A Peek At Spain’s Wine And Grape Diversity

For centuries, Spain relies on its grape varieties to make its own wine. Grapes varieties alone say little about the wine’s quality. However, the type of grape can give a hint to the final product. For a country like Spain, which is one of the largest global wine producers, globalization has had little effect on the country’s wine industry. 

Adapting grape varieties helps Spain to defy environmental limitation

Spain is too dry and hot for the growth of Cabernet Sauvignon, Chardonnay, and Riesling. However, leveraging on over 5,000 years of winemaking tradition, Spain wineries are able to overcome these shortcomings. This includes setting up vineyards at an altitude of 1,300 meters (the highest in the world). 

Another reason why Spain’s winemakers have not fallen to globalization has to do with the attachment of the consumers to the distinctive traditional brew. Nevertheless, Spain’s wine critics accuse the industry of favoring mass wine production over class. Consequently, Spain has the best wine price-performance ratio. 

Spain is recovering from poor wine reputation

Spain’s wine industry critics are not all wrong. Spain exports a huge quantity of its wine for blending. This often leads to wild adulteration. Moreover, the country has 176 grape varieties, and a large fraction of them are pure blends. The rest is a blend of local special wines or variants from Germany, France, and the rest of the globe. However, we’ll focus on Spain’s popular native varieties. 

Tempranillo (best red wine)

This is the grape used for the production of Spain’s famous red wine. Its origin goes back to the La Rioja wine region. However, it dominates the Ribera del Duero region. +Tempranillo thrives in the temperate zones of the Spanish climate. It ripens a bit earlier than other grape varieties. Wines from Tempranillo have medium aging, fruity body, and strong storage potential. It is hard for Tempranillo to survive on its own but can easily combine with other wines for better stability. 

Garnacha (versatile red and white wine)

Garnacha vines adapt better to the Spanish climate. It matures later in hot and dry summer. The grape has a red and white variant. The red variant is the most grown red wine grape across the globe. Several regions are claiming to be the originators of this grape and fighting for its patent. It has low acid and easily blends with other grapes.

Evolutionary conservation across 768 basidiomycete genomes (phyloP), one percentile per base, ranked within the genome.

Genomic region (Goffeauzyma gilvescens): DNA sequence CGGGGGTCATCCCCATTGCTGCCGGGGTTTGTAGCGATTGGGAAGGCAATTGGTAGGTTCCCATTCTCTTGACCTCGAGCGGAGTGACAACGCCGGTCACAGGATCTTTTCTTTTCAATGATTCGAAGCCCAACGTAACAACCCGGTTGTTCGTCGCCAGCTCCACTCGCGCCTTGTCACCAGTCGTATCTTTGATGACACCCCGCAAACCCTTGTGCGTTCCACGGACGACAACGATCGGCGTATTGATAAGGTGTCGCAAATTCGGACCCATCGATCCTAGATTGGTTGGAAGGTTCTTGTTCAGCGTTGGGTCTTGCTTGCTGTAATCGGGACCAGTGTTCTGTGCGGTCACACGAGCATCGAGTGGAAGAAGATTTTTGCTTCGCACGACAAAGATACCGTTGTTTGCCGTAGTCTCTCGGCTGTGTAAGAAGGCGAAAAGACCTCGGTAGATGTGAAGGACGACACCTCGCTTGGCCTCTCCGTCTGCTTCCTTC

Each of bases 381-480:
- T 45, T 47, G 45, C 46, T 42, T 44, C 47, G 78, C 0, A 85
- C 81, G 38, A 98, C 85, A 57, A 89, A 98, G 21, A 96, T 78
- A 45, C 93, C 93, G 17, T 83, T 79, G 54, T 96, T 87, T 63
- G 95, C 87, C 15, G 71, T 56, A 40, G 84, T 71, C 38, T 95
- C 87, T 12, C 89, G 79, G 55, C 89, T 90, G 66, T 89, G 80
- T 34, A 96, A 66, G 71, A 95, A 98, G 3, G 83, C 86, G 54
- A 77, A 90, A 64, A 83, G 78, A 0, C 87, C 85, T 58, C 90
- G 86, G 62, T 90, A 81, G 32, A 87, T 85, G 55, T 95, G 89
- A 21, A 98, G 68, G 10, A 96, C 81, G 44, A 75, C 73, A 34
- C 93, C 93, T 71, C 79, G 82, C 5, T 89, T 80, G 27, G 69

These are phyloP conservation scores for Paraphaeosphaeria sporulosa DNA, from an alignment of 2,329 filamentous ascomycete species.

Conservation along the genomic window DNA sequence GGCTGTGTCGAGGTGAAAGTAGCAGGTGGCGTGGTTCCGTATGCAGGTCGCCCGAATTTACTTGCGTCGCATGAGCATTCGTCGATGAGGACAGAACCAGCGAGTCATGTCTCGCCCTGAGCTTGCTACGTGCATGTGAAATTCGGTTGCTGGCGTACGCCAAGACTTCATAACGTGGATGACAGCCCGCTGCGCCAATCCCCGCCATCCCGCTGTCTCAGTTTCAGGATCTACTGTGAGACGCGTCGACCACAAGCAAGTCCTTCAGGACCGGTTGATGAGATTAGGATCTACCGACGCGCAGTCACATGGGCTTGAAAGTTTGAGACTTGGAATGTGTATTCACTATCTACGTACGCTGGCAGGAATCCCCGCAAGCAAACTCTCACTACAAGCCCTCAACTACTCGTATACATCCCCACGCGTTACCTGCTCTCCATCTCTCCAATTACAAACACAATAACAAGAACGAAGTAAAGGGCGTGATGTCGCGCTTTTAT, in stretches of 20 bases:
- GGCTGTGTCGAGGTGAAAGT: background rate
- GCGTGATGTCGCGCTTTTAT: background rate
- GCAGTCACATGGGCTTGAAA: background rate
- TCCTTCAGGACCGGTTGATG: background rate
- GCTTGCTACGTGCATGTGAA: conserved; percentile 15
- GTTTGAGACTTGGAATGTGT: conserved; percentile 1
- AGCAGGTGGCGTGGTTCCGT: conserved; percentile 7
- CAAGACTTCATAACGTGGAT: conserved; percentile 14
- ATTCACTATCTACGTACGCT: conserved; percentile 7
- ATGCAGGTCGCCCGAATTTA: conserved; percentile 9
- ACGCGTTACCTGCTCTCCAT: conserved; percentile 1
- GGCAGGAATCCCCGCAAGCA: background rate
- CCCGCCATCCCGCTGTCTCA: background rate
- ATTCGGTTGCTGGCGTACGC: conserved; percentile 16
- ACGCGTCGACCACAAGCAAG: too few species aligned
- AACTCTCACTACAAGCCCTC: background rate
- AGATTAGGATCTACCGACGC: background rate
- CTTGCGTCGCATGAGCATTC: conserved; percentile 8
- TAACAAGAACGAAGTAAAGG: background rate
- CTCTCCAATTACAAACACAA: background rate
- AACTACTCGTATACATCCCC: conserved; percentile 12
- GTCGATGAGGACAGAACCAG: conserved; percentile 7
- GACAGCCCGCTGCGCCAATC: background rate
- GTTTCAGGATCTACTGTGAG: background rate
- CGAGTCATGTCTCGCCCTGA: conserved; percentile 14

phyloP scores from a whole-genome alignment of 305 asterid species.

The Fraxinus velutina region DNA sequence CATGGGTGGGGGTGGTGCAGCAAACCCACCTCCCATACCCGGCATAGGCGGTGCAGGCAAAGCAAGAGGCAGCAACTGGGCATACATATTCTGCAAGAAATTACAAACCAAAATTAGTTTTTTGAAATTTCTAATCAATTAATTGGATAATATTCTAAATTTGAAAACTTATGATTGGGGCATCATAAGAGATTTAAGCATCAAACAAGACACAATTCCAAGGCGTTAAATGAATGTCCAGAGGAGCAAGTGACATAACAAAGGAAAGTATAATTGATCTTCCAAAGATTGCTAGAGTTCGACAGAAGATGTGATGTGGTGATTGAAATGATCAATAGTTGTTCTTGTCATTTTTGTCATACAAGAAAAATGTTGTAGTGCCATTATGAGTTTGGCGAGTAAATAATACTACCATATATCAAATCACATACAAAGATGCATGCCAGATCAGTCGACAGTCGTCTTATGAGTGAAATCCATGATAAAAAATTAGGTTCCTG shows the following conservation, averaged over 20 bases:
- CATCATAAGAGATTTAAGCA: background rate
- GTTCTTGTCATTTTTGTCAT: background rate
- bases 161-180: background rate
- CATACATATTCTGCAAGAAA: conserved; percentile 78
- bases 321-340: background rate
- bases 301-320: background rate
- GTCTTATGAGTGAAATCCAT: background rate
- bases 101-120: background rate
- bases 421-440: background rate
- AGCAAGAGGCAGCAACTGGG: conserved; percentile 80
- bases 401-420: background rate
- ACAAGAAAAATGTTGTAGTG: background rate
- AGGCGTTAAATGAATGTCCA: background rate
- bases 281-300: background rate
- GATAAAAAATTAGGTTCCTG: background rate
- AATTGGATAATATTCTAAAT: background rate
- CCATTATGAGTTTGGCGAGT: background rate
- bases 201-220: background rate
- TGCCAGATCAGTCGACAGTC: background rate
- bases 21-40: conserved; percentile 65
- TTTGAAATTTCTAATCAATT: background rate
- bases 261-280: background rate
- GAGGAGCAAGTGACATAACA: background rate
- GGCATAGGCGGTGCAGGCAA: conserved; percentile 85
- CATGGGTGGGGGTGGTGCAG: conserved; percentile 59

Bobal (revamp wine)

This grape has a strong color (purple). Also, it is rich in tannin with medium acidity and subtle herbal notes. In recent years, winemakers are promoting it as a rose. Winemakers often rely on its qualities to revamp other wines. 

Monastrell (the powerhouse)

Existing as far back as 500 BC, Monastrell is famous for its thick skin. Today, it is grown in various parts of the world. When it comes to usage for red wine production, it ranks fourth in Spain. The maturation process takes longer, and it can store for longer periods too. 

Airén (bulk wine)

Airén is a white grape variety that makes up a quarter of every grapevine in Spain. It’s found largely in Madrid, Andalusia, and Murcia. Airén is a bushy native variety with ample yield. However, this variety matures late, has a clean aroma, straight taste, and pale color. 

Verdejo (peppery)

The popularity of Verdejo has grown in the last few decades. It is one of Spain’s most popular white wines and combines well with Sauvignon blanc or Viura. Moreover, the intense citrus notes and bitter almond aroma is impressive. 

Albariño (northern white star)

It originates from Galicia in Spain’s north-west. However, the wine has become a major seafood companion. Legends have it that the grape is an inheritance of the Knights Templar. When mature and dry, Albariño is complex with strong acidity. 

Moscatel (family wine)

Moscatel is a broad family of grapes with over 200 members. It is argued that it might be the oldest wine with origin going back to Egypt. It produces sweet wines, table grapes, and raisins. Also, Moscatel is approved for sherry production. 

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